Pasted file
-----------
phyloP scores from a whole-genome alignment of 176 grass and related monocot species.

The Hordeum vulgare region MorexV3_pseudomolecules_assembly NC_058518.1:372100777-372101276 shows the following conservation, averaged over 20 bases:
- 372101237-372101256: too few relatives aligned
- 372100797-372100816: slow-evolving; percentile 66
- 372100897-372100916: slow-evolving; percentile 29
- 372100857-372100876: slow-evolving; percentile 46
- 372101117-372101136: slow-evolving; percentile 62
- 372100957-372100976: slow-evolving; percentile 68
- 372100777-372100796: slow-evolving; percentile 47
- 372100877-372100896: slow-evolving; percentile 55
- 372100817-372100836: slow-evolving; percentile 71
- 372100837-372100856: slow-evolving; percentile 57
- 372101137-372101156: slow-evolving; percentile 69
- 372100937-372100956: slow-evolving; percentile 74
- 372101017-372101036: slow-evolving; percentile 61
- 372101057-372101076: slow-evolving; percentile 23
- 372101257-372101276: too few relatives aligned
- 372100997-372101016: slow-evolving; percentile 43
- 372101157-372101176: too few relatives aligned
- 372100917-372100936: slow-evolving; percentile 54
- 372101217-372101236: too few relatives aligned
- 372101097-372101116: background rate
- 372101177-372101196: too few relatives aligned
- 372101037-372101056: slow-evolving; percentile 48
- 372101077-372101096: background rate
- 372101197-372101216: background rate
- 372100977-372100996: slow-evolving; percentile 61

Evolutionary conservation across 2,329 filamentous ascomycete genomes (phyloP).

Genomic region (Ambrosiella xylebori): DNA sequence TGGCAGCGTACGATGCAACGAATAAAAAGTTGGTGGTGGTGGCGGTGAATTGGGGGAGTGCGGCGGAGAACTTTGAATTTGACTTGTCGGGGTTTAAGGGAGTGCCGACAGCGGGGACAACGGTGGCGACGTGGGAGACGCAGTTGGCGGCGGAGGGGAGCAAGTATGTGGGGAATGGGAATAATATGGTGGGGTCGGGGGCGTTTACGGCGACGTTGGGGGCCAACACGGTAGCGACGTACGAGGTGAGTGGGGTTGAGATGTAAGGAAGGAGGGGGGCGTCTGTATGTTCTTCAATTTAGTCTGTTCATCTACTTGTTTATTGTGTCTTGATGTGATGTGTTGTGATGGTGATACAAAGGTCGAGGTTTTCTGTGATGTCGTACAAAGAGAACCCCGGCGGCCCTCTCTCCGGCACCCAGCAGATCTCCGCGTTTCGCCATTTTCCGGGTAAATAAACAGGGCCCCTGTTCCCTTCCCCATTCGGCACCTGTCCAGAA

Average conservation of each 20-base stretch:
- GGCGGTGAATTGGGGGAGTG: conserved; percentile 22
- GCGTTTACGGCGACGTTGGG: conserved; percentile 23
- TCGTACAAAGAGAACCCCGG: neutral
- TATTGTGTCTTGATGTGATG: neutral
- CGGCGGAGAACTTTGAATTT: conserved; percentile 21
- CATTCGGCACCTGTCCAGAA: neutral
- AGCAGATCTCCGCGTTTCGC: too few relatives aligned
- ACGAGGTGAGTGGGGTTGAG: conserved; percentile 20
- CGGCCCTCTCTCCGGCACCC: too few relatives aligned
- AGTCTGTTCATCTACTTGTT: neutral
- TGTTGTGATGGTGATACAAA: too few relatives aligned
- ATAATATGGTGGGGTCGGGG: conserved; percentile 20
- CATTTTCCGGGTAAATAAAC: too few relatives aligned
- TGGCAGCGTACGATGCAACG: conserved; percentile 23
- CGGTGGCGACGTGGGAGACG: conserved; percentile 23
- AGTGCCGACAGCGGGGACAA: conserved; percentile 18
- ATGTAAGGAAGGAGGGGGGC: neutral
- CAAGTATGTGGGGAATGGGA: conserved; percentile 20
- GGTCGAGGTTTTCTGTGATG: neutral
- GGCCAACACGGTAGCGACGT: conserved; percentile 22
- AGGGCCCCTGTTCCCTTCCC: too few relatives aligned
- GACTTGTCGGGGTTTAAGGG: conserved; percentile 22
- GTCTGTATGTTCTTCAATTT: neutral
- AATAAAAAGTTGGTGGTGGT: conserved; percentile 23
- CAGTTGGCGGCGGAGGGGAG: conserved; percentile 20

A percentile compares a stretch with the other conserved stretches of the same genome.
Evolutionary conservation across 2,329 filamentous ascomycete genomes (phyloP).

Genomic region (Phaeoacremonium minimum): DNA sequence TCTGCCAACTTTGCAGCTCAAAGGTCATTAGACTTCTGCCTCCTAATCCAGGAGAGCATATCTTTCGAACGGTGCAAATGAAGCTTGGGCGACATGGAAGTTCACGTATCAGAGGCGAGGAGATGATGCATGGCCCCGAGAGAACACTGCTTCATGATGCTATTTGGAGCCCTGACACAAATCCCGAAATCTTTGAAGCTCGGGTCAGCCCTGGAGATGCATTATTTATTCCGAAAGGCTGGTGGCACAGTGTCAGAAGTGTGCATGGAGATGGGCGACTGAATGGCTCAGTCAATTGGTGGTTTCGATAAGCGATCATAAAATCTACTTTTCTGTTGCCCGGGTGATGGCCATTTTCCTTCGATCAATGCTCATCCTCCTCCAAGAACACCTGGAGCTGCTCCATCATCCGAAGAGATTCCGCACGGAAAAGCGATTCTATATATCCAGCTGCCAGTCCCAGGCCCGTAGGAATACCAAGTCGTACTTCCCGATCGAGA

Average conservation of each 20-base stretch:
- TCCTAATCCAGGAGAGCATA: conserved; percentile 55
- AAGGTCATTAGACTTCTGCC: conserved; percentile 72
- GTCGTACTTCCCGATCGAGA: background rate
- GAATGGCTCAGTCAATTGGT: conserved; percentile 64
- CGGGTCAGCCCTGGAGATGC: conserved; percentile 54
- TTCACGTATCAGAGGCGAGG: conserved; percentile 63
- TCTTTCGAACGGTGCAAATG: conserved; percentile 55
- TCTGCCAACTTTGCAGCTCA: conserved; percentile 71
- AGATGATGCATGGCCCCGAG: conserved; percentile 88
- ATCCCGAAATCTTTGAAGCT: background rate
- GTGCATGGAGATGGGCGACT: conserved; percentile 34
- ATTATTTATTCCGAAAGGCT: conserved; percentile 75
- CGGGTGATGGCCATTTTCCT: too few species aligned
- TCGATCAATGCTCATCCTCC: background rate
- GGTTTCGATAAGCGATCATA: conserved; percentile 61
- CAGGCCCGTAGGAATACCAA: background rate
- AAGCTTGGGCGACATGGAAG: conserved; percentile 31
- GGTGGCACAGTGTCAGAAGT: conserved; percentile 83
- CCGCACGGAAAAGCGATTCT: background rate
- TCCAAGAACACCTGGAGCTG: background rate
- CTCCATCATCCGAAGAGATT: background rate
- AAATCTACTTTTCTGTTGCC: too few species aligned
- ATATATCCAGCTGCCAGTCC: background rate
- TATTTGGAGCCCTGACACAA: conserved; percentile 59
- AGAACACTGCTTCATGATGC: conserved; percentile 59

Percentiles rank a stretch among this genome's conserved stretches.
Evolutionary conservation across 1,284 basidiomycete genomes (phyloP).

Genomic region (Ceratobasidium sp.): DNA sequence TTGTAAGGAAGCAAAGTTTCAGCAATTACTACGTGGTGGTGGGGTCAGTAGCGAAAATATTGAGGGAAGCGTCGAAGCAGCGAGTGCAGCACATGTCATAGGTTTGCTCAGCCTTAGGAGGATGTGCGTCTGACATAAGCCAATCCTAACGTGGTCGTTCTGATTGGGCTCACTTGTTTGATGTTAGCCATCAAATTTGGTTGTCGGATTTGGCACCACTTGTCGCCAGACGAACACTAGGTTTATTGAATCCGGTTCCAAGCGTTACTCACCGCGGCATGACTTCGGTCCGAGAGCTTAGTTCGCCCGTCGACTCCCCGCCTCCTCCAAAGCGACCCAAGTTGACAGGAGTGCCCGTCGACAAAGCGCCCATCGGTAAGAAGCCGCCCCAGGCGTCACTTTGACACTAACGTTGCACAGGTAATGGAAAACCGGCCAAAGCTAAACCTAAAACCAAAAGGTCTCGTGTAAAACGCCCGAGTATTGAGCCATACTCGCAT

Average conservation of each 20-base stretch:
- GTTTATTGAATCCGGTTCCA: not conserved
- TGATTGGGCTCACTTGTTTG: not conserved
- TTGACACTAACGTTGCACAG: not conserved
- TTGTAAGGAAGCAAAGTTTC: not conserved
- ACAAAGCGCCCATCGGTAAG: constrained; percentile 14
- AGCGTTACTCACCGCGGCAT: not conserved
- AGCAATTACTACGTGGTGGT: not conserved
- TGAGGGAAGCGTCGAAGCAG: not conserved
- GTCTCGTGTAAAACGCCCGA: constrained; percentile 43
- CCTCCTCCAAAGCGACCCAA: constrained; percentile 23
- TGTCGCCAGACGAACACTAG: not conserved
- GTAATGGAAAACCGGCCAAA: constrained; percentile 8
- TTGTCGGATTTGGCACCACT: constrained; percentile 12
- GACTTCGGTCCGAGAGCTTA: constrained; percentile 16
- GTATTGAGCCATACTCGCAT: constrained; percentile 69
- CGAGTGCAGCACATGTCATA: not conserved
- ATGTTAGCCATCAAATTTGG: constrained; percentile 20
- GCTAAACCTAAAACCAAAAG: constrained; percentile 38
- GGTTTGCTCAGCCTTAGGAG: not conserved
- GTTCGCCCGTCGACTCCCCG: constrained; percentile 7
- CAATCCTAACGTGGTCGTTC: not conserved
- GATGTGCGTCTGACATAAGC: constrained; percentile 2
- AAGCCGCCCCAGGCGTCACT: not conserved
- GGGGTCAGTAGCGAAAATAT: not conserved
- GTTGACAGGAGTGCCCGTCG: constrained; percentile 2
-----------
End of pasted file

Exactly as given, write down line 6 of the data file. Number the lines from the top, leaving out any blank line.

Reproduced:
- 372100857-372100876: slow-evolving; percentile 46